VITAMINS AND THE IMMUNITY

In this period more than any other period, we have been of the importance of a strong immunity. We have been also reminded of the importance of vitamins in supporting our natural immunity and the natural sources where to find them because good health ought not to be too expensive. Since the sources of these vitamins and minerals are widely abundant in nature, even in the remotest of areas, they are easily accessible and it’s important that we know where to find them in the food we eat. We will discuss these vitamins first and then minerals later. The eight vitamins and minerals that come to the fore when it comes to immunity are:

  1. Vitamin C

It’s also known ascorbic acid found in food and sold as a dietary supplement. It’s important for the immune system as a requirement in the functioning of several enzymes. It’s an important anti-oxidant to help the body get rid of harmful free radicals. It’s also important to treat and prevent scurvy as a disease. It helps repair tissue and enzymatic production of certain neurotransmitters. Vitamin C is largely provided by plant sources as most of the animal vitamin C is destroyed by the heat of cooking.

Common sources of Vitamin C include: Citrus fruits such as oranges and lemons, Broccoli, cauliflower, tomatoes.

  1. Vitamin E

Vitamin E is a fat soluble antioxidant that protects cell membranes from reactive oxygen species, in its antioxidant actions; it’s likened to Vitamin C in that they are both important in eliminating free radicals. Vitamin E deficiency is rare and may only be seen in cases of mal-absorption of dietary fat. Its deficiency can cause nerve problems such as retinopathy, myopathy, and neuropathy.

Sources of Vitamin E include: Sunflower oil, Almonds, Palm oil, Peanut oil, Olive oil.

  1. Vitamin A

It’s a group of organic compounds that include retinol and pro-vitamin A carotenoids such as beta-carotene. It’s important for good vision. Vitamin A deficiency is one of the most prevalent vitamin deficiencies affecting approximately a third of children under the age of five. The use of beta-carotene form of Vitamin A greatly lowers the risk of toxicity which is common with other forms of Vitamin A, toxicity which is labeled as hyper-vitaminosis is fatal.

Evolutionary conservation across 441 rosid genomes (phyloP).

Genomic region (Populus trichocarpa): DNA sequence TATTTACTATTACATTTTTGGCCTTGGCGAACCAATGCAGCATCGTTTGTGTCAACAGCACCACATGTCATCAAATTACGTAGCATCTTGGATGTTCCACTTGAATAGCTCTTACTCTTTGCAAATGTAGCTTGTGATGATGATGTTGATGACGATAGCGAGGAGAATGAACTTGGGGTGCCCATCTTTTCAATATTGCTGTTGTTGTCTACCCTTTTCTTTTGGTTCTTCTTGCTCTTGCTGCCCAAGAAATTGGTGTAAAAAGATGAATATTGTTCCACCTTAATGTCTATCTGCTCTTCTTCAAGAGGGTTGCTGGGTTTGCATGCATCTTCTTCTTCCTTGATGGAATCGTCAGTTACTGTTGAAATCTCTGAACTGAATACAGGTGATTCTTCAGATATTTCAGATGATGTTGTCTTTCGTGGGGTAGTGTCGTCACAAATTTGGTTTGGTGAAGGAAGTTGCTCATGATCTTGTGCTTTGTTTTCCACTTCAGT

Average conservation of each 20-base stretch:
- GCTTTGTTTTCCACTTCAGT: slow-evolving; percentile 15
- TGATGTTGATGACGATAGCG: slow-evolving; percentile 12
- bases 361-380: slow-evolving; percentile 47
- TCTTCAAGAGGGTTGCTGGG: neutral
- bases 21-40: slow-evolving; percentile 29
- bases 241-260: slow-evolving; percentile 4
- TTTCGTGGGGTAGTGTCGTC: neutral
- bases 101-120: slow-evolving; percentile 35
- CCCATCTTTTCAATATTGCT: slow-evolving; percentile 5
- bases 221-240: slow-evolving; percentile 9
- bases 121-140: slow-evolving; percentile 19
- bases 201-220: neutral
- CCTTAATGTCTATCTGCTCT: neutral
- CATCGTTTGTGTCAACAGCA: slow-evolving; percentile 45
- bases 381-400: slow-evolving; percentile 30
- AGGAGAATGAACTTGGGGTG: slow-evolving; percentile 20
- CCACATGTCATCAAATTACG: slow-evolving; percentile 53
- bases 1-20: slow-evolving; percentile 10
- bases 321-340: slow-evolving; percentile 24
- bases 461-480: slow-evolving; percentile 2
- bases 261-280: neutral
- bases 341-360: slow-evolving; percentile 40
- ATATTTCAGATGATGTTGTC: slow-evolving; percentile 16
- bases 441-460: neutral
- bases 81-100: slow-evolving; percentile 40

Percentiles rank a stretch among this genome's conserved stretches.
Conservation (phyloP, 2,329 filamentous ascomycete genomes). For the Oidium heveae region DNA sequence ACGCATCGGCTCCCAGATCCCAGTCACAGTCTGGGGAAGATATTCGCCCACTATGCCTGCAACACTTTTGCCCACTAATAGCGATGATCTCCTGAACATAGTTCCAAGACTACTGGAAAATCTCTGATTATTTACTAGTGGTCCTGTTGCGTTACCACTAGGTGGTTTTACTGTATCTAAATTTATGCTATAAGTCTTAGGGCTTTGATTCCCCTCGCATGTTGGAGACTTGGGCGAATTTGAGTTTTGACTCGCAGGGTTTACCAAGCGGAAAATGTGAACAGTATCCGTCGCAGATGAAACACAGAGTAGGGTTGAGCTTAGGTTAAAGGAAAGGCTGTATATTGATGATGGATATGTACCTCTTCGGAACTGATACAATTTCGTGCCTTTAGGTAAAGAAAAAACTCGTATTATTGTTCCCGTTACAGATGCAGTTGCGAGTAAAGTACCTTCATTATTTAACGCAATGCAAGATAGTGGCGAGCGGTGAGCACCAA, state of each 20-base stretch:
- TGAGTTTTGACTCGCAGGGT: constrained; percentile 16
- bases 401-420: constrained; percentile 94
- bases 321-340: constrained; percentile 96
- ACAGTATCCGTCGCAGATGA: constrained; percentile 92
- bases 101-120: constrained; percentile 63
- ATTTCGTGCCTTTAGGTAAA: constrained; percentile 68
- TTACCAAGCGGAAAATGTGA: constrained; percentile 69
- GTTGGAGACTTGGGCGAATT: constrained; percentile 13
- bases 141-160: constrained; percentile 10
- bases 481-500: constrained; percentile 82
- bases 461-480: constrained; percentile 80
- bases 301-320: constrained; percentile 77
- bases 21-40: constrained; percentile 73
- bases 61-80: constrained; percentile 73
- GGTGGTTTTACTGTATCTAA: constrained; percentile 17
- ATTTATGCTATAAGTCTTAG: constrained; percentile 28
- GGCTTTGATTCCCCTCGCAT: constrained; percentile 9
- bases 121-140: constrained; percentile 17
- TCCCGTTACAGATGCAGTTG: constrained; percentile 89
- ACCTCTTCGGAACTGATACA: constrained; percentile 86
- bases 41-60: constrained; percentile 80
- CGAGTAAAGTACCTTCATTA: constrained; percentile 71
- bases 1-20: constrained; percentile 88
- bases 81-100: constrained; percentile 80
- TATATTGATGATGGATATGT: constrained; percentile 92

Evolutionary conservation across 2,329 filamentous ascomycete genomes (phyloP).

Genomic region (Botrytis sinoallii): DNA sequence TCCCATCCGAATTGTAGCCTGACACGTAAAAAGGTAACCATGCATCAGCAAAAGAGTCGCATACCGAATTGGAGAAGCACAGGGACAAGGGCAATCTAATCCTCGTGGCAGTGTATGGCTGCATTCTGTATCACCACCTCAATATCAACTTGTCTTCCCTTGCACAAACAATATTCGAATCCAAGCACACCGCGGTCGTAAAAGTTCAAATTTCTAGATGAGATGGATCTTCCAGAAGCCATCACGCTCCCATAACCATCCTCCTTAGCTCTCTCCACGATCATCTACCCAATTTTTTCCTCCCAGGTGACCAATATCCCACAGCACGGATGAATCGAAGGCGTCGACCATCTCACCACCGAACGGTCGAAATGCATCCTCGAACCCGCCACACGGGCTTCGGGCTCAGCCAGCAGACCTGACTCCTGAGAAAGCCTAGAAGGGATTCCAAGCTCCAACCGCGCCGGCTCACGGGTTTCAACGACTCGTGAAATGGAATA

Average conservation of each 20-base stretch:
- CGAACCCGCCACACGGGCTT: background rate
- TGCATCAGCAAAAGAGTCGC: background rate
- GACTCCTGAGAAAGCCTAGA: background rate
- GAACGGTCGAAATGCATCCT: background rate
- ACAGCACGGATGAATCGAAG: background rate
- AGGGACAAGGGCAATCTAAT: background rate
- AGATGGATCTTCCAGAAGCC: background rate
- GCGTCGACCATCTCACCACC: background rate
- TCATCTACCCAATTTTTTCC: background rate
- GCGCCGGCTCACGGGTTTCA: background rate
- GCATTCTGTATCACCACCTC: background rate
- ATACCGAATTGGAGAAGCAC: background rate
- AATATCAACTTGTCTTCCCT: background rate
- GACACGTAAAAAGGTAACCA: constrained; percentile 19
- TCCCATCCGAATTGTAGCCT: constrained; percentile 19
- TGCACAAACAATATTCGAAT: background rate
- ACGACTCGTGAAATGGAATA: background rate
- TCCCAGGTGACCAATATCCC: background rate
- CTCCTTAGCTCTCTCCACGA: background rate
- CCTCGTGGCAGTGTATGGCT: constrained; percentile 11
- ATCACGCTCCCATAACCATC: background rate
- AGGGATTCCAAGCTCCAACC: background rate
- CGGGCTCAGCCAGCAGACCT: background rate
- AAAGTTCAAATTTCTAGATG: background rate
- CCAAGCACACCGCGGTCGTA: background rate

Sources of Vitamin A include: Cod liver oil, sweet potato, Carrot, Pumpkin, beef pork and turkey liver.

  1. Vitamin D

This is very important in increasing intestinal absorption of important minerals such as calcium, magnesium and phosphate. The most common forms of Vitamin D are D3 (Cholecalciferol) and D2 (Ergocalciferol). The most common source is synthesis under the skin sue to sun exposure. It can also be ingested in diet but only a few foods such as flesh of fatty fish carry the vitamin. However, many foods are now fortified with vitamin D. Vitamin D deficiency leads to rickets in children and Osteomalacia in adults

  1. Folic acid (Vitamin B9)

This is part of the B vitamins group and is important metabolism of amino acids necessary for cell division and is also required to make DNA and RNA. The human body does not make folic acid and so it is gotten from external sources through diet and daily supplements. It’s used to treat anemia among other conditions and it’s also used as a supplement during pregnancy to reduce risk of neural tube defects in babies. Folic acid deficiency leads to feeling tired, heart palpitations, shortness of breath, open tongue sores and changes in hair and skin color.

Sources of Folic acid include: Peanuts, Spinach, Soybeans, and Lettuce.

Some foods are fortified with folic acid.

In the next article, we review some of the minerals that are important in supporting the body’s immunity to make up our total of eight.



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